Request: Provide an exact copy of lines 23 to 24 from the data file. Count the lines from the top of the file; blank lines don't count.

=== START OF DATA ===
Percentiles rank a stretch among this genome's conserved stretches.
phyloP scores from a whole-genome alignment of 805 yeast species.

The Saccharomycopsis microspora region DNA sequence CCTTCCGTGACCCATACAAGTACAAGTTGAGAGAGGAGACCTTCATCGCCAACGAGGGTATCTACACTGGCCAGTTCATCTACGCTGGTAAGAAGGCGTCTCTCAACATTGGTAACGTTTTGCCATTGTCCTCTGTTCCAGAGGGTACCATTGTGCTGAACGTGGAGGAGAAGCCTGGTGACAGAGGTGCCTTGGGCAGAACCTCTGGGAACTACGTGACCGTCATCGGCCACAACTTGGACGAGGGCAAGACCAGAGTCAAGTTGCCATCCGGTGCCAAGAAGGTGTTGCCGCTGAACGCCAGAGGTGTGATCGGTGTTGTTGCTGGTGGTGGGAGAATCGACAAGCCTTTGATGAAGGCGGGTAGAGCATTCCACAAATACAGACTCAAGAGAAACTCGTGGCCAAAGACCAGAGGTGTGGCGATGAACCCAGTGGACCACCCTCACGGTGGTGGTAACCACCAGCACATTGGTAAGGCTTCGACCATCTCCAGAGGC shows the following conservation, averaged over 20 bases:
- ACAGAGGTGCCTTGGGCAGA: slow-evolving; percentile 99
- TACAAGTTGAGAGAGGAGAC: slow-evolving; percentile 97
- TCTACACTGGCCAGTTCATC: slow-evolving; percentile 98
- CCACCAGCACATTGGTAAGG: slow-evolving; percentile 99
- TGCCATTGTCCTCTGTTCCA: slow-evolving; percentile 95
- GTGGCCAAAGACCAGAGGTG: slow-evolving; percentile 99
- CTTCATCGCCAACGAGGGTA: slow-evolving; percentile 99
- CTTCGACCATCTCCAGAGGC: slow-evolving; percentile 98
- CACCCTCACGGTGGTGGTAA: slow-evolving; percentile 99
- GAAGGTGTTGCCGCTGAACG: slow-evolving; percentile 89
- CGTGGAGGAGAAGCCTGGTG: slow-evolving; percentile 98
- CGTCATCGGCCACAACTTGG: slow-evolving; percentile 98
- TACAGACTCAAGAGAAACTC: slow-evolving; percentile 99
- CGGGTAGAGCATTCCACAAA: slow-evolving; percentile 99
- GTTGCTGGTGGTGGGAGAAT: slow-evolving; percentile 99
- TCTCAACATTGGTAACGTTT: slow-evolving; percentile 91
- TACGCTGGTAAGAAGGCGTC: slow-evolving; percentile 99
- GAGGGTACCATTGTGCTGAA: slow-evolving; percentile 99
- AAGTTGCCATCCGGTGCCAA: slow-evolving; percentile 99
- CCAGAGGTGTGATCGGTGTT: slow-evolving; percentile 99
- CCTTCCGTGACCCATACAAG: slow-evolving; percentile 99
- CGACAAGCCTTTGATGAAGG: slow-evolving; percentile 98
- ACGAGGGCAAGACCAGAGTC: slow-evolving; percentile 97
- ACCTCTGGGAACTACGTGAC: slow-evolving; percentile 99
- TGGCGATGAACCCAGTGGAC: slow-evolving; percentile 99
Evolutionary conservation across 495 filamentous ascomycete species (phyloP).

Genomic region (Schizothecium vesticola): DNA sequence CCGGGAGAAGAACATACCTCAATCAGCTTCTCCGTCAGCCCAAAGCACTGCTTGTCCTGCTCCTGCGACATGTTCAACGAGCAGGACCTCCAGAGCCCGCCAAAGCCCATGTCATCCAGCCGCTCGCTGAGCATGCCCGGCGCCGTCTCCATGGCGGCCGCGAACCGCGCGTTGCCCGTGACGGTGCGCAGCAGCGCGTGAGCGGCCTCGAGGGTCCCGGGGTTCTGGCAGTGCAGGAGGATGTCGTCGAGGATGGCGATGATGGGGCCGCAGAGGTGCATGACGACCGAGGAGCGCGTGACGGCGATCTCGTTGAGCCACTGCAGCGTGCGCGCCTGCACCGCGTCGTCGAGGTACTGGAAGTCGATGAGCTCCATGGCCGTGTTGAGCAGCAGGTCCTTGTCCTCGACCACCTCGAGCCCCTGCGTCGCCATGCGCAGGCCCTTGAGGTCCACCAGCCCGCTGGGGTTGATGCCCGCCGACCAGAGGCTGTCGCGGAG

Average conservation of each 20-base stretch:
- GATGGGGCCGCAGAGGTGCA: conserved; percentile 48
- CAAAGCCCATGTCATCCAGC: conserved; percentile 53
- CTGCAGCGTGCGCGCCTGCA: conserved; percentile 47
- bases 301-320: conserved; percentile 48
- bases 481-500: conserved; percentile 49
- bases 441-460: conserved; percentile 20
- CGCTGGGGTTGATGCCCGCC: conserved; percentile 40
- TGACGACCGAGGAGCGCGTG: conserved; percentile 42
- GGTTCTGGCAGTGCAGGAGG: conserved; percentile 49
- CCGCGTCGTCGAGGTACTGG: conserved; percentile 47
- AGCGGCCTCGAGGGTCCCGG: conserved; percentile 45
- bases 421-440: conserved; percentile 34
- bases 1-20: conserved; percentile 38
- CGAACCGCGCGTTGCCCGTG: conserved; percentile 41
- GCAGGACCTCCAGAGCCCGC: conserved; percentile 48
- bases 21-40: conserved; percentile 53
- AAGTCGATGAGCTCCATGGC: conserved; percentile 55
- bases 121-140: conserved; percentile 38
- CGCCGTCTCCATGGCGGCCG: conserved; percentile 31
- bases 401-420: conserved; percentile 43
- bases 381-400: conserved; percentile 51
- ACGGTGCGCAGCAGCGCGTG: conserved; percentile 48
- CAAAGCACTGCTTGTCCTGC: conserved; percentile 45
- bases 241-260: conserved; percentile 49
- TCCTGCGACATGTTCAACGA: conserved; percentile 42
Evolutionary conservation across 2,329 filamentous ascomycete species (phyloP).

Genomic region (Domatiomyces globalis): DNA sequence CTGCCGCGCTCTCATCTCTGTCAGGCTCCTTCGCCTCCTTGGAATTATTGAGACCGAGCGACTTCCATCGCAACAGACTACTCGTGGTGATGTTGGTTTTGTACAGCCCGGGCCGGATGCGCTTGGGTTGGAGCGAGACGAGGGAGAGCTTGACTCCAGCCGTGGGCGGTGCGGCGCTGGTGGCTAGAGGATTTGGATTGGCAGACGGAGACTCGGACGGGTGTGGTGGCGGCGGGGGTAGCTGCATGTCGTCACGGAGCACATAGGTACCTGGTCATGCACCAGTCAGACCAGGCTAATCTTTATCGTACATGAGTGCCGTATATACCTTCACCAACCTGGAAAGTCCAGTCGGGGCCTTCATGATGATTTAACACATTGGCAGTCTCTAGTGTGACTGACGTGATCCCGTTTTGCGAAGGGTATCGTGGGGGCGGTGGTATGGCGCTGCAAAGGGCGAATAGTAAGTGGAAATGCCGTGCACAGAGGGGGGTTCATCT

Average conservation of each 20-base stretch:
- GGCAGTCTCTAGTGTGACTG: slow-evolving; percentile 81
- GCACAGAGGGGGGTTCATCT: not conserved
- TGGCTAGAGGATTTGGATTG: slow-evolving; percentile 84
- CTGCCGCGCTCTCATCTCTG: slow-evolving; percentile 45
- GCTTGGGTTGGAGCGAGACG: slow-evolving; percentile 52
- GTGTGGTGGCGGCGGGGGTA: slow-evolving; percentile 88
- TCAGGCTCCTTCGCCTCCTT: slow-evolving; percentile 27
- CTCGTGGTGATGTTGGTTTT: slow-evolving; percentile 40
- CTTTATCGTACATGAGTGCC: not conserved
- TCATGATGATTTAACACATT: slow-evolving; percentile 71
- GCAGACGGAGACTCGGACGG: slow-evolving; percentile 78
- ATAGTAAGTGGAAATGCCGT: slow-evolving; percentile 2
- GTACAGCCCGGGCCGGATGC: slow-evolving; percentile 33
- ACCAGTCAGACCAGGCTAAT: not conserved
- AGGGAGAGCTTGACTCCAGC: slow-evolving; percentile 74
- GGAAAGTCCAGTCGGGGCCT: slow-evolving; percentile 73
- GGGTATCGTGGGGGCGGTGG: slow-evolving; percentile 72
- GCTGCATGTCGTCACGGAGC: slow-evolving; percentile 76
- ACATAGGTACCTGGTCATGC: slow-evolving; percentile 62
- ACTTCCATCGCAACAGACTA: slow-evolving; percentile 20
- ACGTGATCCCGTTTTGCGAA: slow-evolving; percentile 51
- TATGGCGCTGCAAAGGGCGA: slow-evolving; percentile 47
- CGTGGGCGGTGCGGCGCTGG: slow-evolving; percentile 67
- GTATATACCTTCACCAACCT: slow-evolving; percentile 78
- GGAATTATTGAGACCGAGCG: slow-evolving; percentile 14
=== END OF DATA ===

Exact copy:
- CCAGAGGTGTGATCGGTGTT: slow-evolving; percentile 99
- CCTTCCGTGACCCATACAAG: slow-evolving; percentile 99